Walking with Inigo – the Ignatian Camino

Source: Jesuit Conference of Asia Pacific

Walking with Inigo - the Ignatian Camino

Walking with Inigo, the Ignatian Camino

In September, 20 pilgrims from Australia will walk the 640 km pilgrim route taken in 1522 by Íñigo López de Loyola (who later became Saint Ignatius of Loyola) from his home in Spain’s Basque country to Montserrat and Manresa.

The “Camino Ignaciano” or the “Ignatian way” begins at the birthplace of Ignatius in a village near the small town of Azpeitia. From there, the route proceeds through picturesque mountains, deserts, and plains, before ending in the town of Manresa near Barcelona.

Led by Fr Michael Smith SJ, pilgrims will spend 28 days walking virtually the same route that Ignatius did, and pass through many towns that he did, pray at churches where he did, and marvel at the same natural wonders that he saw.

The story of the Ignatian Camino is that Íñigo, the soldier-courtier, was wounded in battle against the French at Pamplona in 1521.  A canon ball severely fractured the bones of one leg and the other leg was injured as well. Íñigo’s broken bones were set by a French surgeon, then the defeated warrior was carried to his family’s castle at Loyola. As he recuperated he went through a profound conversion. Íñigo was transformed from a fearless and flamboyant nobleman and soldier into a humble pilgrim, a man of God, and finally, a saint.

He resolved to travel to the Holy Land as a pilgrim and set off in early 1522. He first journeyed some 400 miles to Montserrat, where he made an all-night vigil. He then detoured to the nearby town of Manresa and spent almost a year there living in a cave. Manresa was a place of profound spiritual enlightenment for him. There he composed his spiritual masterpiece, the Spiritual Exercises.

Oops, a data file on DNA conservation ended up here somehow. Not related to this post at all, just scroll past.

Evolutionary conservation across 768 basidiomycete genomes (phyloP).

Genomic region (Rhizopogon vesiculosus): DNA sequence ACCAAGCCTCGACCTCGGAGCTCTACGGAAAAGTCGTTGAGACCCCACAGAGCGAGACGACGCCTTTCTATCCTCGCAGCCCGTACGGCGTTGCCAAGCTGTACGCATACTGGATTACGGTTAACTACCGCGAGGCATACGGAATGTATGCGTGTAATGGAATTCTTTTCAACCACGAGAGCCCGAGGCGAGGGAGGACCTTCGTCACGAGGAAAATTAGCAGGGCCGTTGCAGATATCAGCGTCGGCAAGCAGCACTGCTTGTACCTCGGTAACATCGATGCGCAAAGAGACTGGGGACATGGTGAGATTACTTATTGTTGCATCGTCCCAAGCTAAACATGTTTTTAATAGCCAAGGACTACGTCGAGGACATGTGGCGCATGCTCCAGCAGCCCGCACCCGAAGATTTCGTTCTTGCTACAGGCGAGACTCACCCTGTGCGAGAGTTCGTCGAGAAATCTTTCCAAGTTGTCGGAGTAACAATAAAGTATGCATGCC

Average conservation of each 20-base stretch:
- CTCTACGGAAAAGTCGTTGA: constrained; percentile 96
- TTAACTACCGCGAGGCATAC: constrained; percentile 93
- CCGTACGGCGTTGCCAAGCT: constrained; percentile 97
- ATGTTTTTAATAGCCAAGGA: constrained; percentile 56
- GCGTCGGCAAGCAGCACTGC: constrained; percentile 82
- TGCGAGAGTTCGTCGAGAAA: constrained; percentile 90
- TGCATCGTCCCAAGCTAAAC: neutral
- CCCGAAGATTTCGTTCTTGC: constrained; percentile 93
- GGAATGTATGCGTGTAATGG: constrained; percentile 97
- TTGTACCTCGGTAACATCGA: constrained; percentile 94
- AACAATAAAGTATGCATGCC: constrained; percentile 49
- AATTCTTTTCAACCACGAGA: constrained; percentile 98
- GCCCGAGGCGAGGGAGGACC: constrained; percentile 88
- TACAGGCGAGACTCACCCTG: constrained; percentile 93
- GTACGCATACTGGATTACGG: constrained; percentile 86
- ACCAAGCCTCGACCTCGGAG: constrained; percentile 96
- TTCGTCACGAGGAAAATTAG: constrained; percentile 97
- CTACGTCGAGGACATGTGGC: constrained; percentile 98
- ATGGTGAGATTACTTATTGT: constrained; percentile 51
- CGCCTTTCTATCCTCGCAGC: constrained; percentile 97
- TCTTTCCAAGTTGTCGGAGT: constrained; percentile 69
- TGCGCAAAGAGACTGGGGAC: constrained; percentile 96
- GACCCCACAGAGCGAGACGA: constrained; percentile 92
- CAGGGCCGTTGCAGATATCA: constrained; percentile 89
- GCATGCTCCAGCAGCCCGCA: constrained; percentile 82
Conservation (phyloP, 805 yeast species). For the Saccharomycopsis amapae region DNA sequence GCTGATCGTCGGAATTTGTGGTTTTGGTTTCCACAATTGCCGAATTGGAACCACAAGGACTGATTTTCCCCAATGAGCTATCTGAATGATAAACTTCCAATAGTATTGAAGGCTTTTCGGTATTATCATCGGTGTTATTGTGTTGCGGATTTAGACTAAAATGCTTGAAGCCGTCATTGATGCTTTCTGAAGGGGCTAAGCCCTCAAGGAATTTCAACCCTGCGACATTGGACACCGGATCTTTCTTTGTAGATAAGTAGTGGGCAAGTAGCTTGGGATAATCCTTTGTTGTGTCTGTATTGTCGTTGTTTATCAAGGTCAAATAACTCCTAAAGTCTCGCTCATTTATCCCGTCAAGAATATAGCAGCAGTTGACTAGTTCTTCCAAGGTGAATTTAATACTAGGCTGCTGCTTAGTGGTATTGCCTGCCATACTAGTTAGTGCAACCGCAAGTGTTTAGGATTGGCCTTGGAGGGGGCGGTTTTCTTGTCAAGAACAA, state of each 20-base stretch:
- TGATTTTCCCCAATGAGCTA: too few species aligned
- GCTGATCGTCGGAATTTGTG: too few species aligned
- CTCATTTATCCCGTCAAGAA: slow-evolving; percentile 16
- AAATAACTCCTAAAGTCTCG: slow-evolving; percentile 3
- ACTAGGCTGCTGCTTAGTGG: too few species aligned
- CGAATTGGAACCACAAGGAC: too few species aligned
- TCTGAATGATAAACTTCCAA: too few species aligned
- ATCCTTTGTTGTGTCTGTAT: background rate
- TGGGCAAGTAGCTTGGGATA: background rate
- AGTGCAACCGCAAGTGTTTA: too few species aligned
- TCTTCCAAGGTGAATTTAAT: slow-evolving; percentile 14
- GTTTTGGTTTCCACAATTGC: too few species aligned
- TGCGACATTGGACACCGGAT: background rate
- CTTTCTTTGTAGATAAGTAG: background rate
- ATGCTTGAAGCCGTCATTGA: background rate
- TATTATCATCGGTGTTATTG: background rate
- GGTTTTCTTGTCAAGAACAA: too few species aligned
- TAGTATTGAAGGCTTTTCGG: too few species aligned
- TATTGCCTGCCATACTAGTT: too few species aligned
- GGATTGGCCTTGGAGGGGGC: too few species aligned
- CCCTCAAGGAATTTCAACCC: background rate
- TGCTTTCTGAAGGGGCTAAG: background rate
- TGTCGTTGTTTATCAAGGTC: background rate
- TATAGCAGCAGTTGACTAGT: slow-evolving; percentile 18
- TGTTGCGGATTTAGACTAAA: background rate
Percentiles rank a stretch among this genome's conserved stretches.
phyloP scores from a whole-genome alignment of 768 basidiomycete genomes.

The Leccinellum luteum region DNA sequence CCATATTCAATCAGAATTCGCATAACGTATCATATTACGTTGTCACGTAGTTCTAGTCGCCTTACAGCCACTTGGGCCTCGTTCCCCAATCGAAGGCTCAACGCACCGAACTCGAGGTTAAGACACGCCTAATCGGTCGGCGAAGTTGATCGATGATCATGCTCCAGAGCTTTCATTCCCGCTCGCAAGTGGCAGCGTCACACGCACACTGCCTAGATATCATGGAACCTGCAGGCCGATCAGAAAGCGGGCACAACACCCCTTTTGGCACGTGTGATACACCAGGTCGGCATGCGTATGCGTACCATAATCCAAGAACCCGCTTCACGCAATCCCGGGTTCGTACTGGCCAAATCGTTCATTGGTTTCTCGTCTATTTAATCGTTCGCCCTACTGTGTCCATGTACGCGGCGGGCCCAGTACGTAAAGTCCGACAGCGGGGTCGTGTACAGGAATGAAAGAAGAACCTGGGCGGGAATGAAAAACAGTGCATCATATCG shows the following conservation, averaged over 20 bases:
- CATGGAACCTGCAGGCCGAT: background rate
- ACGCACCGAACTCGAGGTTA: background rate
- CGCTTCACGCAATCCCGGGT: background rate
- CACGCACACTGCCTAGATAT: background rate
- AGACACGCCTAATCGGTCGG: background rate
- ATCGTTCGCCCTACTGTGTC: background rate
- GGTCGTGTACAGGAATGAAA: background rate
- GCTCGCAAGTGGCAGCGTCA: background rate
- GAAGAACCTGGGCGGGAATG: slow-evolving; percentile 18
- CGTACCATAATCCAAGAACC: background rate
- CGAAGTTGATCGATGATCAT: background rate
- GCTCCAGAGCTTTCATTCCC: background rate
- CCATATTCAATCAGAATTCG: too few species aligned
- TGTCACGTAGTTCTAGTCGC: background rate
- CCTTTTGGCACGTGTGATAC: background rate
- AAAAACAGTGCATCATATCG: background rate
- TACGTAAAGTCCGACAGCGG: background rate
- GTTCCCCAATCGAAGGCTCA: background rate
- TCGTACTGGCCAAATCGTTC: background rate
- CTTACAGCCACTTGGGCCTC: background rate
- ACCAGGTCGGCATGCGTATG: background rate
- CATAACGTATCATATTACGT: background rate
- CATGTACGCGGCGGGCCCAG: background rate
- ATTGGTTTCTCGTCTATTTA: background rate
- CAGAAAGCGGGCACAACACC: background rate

Resting at Dight’s Falls during a two-hour training walk around the Yarra River.Following Íñigo, this 21st century group of pilgrims will be on a 28-day outer journey and an inner journey.  Fr Michael says that although the outer journey will be well marked, the inner journey will be less so.  “For some it will be about forgiveness or reconciliation, for others a new direction or course in life, a confirmation of a major life choice, or a renewed or rediscovered sense of personal identity,” he explained.

Each day pilgrims will have the opportunity for daily Mass, either said by the guide, Fr Michael, or one of the other priests making the pilgrimage, or the group will attend a Eucharist in one of the local parishes.  There will also be opportunities for prayer, personal reflection, spiritual conversation and sharing in small groups.

A few of the pilgrims will be graduate students in spirituality and spiritual direction from Sentir Graduate College for Spiritual Formation, which is a college of MCD University of Divinity in Melbourne, Australia.

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